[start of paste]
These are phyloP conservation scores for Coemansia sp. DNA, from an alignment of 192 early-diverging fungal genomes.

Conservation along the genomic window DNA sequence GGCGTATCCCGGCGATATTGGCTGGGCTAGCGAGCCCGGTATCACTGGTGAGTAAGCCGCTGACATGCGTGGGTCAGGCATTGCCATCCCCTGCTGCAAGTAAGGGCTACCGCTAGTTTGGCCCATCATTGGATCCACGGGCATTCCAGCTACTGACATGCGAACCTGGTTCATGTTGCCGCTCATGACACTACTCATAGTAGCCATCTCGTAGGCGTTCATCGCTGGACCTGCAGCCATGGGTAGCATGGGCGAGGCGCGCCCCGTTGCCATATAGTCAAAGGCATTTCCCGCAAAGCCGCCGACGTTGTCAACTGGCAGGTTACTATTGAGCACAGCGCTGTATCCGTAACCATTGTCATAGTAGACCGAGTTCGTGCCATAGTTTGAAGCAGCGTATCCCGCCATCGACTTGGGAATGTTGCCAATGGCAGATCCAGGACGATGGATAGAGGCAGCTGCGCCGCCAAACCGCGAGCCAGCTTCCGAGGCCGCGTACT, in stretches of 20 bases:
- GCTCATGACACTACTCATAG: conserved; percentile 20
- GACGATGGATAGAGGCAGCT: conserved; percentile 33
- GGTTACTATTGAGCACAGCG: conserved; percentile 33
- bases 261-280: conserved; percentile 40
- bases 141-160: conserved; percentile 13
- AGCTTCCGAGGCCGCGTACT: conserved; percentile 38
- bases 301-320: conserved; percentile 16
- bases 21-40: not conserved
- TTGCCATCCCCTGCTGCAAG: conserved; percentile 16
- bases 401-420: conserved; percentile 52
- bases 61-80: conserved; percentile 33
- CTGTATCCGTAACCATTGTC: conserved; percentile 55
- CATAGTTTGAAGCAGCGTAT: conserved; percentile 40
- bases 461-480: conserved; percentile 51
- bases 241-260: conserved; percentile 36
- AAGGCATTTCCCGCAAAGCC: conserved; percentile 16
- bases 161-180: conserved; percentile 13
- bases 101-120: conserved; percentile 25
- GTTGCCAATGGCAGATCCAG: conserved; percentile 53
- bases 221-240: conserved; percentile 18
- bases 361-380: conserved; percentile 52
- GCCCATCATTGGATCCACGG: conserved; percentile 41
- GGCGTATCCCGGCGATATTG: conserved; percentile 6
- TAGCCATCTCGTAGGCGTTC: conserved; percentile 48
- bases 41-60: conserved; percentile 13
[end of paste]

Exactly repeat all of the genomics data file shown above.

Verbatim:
These are phyloP conservation scores for Coemansia sp. DNA, from an alignment of 192 early-diverging fungal genomes.

Conservation along the genomic window DNA sequence GGCGTATCCCGGCGATATTGGCTGGGCTAGCGAGCCCGGTATCACTGGTGAGTAAGCCGCTGACATGCGTGGGTCAGGCATTGCCATCCCCTGCTGCAAGTAAGGGCTACCGCTAGTTTGGCCCATCATTGGATCCACGGGCATTCCAGCTACTGACATGCGAACCTGGTTCATGTTGCCGCTCATGACACTACTCATAGTAGCCATCTCGTAGGCGTTCATCGCTGGACCTGCAGCCATGGGTAGCATGGGCGAGGCGCGCCCCGTTGCCATATAGTCAAAGGCATTTCCCGCAAAGCCGCCGACGTTGTCAACTGGCAGGTTACTATTGAGCACAGCGCTGTATCCGTAACCATTGTCATAGTAGACCGAGTTCGTGCCATAGTTTGAAGCAGCGTATCCCGCCATCGACTTGGGAATGTTGCCAATGGCAGATCCAGGACGATGGATAGAGGCAGCTGCGCCGCCAAACCGCGAGCCAGCTTCCGAGGCCGCGTACT, in stretches of 20 bases:
- GCTCATGACACTACTCATAG: conserved; percentile 20
- GACGATGGATAGAGGCAGCT: conserved; percentile 33
- GGTTACTATTGAGCACAGCG: conserved; percentile 33
- bases 261-280: conserved; percentile 40
- bases 141-160: conserved; percentile 13
- AGCTTCCGAGGCCGCGTACT: conserved; percentile 38
- bases 301-320: conserved; percentile 16
- bases 21-40: not conserved
- TTGCCATCCCCTGCTGCAAG: conserved; percentile 16
- bases 401-420: conserved; percentile 52
- bases 61-80: conserved; percentile 33
- CTGTATCCGTAACCATTGTC: conserved; percentile 55
- CATAGTTTGAAGCAGCGTAT: conserved; percentile 40
- bases 461-480: conserved; percentile 51
- bases 241-260: conserved; percentile 36
- AAGGCATTTCCCGCAAAGCC: conserved; percentile 16
- bases 161-180: conserved; percentile 13
- bases 101-120: conserved; percentile 25
- GTTGCCAATGGCAGATCCAG: conserved; percentile 53
- bases 221-240: conserved; percentile 18
- bases 361-380: conserved; percentile 52
- GCCCATCATTGGATCCACGG: conserved; percentile 41
- GGCGTATCCCGGCGATATTG: conserved; percentile 6
- TAGCCATCTCGTAGGCGTTC: conserved; percentile 48
- bases 41-60: conserved; percentile 13